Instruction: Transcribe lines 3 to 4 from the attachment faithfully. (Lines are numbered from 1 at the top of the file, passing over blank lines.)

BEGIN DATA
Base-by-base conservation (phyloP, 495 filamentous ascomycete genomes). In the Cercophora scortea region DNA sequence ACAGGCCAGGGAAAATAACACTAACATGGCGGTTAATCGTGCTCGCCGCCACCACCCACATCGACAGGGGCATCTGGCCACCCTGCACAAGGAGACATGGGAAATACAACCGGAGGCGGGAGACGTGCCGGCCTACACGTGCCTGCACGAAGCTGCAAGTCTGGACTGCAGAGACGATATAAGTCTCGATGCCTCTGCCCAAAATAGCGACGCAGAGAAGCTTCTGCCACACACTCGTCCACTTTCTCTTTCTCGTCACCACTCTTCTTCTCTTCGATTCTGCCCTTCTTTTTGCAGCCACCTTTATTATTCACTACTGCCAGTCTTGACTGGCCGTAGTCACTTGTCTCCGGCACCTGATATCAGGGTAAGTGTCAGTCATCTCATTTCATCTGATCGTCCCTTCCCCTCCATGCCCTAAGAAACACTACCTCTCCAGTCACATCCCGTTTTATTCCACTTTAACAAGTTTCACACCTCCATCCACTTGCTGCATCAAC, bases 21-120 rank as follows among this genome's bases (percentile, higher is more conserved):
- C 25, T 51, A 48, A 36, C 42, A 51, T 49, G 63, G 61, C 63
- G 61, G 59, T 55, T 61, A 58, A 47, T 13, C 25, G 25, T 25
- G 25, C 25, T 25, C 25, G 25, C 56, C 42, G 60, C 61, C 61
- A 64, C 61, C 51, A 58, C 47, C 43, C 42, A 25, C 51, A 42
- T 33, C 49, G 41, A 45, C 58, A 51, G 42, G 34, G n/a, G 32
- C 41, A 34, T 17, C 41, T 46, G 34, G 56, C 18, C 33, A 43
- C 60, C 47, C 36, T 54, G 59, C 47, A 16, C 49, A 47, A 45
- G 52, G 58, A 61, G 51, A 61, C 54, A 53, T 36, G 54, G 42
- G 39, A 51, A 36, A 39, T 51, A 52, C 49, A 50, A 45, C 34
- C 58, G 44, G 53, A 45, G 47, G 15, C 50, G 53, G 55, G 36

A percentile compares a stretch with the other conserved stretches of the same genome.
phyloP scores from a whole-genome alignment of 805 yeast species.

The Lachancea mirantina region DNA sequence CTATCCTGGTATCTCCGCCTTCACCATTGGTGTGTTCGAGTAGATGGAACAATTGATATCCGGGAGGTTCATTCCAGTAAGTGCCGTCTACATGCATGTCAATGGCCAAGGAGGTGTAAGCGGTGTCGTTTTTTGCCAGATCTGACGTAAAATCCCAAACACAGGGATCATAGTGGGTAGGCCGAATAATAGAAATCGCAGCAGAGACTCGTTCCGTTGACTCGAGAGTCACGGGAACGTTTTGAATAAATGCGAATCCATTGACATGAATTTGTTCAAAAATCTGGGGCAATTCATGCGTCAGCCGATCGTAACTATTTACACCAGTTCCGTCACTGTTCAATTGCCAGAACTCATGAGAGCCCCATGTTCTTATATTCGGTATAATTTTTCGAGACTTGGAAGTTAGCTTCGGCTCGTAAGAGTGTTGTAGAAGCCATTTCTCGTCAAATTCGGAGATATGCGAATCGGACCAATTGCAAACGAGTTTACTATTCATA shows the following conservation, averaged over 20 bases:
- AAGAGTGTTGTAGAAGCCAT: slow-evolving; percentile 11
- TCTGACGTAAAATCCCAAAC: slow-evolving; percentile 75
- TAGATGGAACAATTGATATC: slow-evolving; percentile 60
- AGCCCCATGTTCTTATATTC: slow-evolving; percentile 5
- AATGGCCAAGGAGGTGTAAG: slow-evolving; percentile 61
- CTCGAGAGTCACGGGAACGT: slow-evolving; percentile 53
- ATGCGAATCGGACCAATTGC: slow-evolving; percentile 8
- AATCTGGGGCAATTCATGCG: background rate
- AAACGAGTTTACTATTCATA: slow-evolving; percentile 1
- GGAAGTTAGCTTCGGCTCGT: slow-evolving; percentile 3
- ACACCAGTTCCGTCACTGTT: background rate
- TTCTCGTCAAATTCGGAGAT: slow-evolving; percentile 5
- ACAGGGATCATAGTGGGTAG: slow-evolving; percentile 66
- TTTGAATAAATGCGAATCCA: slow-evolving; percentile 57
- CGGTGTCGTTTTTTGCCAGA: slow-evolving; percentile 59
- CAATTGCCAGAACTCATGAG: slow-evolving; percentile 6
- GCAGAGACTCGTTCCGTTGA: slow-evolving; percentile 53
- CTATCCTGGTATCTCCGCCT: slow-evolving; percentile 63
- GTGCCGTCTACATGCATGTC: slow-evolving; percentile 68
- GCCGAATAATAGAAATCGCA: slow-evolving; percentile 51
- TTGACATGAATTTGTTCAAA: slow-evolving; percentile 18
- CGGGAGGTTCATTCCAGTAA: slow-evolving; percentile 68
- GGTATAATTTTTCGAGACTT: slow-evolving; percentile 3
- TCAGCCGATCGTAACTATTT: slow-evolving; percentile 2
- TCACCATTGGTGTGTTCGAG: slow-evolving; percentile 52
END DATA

- G 61, G 59, T 55, T 61, A 58, A 47, T 13, C 25, G 25, T 25
- G 25, C 25, T 25, C 25, G 25, C 56, C 42, G 60, C 61, C 61